Starting the Year Off Right
With back-to-school television commercials abound and department store shelves stocked sky-high with stationary, it seems the “most wonderful time of the year” is upon us. The new school year is an opportunity to start fresh – a new classroom, a new grade, and a new teacher for your growing child! It is also an excellent opportunity for parents to start the year off right too.
Building strong parent-teacher connections is a critical component to your child’s academic success. What better time to start than the first day!
1. Meet the Teachers on the First Day
It is generally required for all teaching staff to be present outside on the playground on the first day of school. They are to be visible to parents and caregivers to address questions and concerns, and, of course, to say hello! While most teachers know the students by face, they rarely know the parents of their new students. Introduce yourself to your child’s teacher(s) on the first morning.
This simple act sends a strong message to teachers and your own child – you are a parent who is actively involved in your child’s education and you’re interested in building a relationship with the teacher that goes beyond a phone call three times a year. However, do not use this opportunity to plunge into details about your child’s likes and dislikes, learning style and preferences. Your input is very valuable, but this isn’t the right time. Give the teacher a few days, even weeks, to get to know your child first before having this conversation.
2. Attend Open House or Curriculum Night at the School
Every school hosts an event during the first few weeks of school inviting parents to visit the classroom, peruse the curriculum for the year and meet the teacher. In my experience, many South Asians drop the “How’s my little Diya doing?” question within moments of arriving into our classroom.
This is a very challenging question for teachers to answer within the first few weeks of school when much of time has been spent getting to know students, building routines, and building a sense of community within the classroom.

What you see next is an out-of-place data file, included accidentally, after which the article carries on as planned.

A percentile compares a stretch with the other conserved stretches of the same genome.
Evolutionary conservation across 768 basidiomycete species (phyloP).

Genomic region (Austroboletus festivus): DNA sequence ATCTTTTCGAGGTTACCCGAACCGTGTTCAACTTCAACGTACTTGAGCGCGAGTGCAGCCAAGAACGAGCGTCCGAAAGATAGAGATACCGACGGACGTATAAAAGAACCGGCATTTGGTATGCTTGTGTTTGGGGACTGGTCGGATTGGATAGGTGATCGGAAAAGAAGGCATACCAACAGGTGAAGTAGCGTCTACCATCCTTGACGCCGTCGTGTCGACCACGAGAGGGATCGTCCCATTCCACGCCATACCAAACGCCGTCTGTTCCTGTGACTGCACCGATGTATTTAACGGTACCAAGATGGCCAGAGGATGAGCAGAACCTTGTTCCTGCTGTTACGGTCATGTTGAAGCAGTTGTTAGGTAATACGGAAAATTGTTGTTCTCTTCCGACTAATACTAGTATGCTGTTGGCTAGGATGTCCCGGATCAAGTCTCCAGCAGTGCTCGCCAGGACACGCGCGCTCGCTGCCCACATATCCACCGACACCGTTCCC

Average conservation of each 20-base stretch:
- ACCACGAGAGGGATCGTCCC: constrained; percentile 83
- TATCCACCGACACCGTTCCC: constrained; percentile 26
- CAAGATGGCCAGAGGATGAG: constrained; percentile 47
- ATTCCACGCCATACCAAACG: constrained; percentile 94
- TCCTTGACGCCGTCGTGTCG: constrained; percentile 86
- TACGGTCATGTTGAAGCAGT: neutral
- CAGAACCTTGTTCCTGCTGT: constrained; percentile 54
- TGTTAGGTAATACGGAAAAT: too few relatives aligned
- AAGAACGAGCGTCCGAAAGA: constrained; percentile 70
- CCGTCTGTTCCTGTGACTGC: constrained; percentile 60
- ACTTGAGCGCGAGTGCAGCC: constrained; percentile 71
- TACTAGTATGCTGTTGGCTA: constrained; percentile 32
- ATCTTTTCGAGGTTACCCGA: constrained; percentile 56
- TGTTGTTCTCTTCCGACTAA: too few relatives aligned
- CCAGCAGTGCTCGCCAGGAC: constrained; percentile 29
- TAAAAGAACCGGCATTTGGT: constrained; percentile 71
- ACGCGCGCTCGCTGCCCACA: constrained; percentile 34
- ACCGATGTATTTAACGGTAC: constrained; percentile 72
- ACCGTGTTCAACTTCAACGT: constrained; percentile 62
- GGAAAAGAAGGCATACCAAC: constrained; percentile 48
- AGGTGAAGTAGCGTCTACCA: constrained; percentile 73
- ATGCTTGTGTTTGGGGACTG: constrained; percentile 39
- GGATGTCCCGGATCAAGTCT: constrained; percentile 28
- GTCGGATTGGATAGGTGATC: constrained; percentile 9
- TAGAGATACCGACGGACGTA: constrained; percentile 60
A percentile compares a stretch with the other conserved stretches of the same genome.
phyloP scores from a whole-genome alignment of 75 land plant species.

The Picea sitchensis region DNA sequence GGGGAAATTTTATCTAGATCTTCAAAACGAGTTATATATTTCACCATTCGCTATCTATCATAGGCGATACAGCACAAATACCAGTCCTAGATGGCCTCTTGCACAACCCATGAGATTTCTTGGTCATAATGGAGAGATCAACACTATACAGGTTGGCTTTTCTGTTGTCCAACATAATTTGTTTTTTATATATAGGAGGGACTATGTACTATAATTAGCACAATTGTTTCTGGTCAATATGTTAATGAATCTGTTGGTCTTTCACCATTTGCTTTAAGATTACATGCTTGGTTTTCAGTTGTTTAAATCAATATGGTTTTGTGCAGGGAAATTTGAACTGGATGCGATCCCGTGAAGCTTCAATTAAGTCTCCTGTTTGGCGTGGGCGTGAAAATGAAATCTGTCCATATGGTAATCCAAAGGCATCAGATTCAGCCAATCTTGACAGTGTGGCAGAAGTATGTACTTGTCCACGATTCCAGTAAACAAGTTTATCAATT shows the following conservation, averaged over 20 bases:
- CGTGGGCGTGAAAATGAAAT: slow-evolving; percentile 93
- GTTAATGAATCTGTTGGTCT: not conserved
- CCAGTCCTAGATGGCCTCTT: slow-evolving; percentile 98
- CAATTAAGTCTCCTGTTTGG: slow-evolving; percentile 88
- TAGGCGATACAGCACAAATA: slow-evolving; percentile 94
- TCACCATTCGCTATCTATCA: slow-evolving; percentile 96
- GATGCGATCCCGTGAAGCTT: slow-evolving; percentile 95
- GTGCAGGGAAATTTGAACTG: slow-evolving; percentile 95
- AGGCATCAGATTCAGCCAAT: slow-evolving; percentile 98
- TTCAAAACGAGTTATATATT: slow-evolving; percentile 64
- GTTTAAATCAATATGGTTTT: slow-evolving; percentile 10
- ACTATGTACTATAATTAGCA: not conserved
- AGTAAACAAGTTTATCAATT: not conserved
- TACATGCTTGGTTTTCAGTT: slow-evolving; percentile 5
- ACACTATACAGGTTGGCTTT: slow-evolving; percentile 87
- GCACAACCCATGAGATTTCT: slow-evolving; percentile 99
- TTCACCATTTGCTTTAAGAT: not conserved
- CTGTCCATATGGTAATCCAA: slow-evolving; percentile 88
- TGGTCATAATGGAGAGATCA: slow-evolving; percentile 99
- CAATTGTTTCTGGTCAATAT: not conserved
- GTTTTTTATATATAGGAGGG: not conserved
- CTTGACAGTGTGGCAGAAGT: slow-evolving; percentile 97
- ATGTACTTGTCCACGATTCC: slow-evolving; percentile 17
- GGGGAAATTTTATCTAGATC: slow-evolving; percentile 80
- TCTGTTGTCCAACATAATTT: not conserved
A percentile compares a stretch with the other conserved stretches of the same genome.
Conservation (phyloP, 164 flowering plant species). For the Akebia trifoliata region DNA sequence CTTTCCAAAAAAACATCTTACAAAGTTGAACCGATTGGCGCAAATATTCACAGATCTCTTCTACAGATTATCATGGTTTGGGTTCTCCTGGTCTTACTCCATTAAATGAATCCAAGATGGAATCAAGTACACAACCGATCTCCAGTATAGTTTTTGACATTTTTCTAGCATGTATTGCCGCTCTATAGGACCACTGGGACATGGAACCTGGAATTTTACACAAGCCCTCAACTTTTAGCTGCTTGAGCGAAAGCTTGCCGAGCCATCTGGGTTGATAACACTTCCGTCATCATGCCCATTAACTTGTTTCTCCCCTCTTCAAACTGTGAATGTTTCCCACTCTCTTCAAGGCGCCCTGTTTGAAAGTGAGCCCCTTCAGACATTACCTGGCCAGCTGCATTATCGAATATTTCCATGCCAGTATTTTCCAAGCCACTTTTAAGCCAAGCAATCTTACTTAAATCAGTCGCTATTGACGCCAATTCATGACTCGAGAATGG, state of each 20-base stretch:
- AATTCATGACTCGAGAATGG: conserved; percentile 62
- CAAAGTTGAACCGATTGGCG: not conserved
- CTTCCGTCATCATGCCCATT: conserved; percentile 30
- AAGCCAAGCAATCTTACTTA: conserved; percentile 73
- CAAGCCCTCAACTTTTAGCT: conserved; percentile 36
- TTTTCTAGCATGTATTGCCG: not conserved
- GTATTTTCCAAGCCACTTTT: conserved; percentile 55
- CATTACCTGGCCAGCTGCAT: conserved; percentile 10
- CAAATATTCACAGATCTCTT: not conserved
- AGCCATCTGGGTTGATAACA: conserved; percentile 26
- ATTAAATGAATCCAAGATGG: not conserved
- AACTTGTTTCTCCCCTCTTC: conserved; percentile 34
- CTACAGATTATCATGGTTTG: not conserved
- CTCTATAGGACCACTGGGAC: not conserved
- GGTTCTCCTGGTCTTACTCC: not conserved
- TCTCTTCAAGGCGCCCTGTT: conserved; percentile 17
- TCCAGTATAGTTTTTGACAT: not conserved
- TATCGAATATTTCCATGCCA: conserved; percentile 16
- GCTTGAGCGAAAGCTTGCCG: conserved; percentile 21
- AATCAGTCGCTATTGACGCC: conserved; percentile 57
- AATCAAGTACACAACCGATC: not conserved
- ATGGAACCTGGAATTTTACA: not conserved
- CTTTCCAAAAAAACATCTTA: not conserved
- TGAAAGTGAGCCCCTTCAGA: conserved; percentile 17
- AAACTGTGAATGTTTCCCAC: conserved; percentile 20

For now, our goal is to construct a safe community conducive to learning for students. And, you, the parents, are a very important part of that community. Instead, ask, “Is Diya starting to feel comfortable in her new classroom?” This question will facilitate a more productive discussion leading to talking about your child’s learning style and preferences, and what the teacher and/or parent can do to make this year a success.
3. Join the PTA
With everyone’s busy schedules, it is certainly challenging to commit to the school Parent-Teacher Association/Council. So much so that PTAs have a bit of a reputation to be stay-at-home mom territory. Not true. Many PTAs across the country have an open door policy.
You can come to as much or as few meetings as you like. It is another opportunity for you to connect with the teacher community at your child’s school, ask questions, and communicate concerns.
4. Communicate Your Concerns in a Timely Manner
Little Jai tell a rather ‘interesting’ story at the dinner table? Unpleasant exchanges of words leave you uncomfortable? An unfair quiz or project? Whatever it is, you are better off picking up the phone and talking to your child’s teacher than (a) waiting until parent-teacher interview to say something, or (b) not communicating at all. Communicating your concerns in a timely manner helps the teacher resolve the issue. First, a timely phone call suggests the importance of your concern. Second, bringing your concerns to light helps us recall recent events accurately — instead of weeks or months later.
5. Drop in!
I love when parents drop in after school just to say hello! I know this isn’t possible for many parents due to challenging work schedules; however, if there is an odd afternoon you can drop by, definitely do so. Visibility is key. Seeing you in and around the school lets school staff (in addition to your own child) knows that you are actively involved in the school community, and you are available to talk when needed.
Perhaps most importantly, it shows teachers that you aren’t just going to show up when you have a concern. The implicit message is that you are interested in hearing the mundane on goings of your child’s day-t0-day activities, their little successes, and their incredible achievements. With this mind, teachers will be more likely to pick up the phone and call you not when something is going wrong, but when something is going right! What a delight that phone call is for both teachers and parents!
Remember, teachers are parents are on the same team, both striving for a successful year for your child. Just like any team, trust and good rapport between team members is critical. Start this year off right by taking the lead on building a strong parent-teacher relationship. You won’t regret it.
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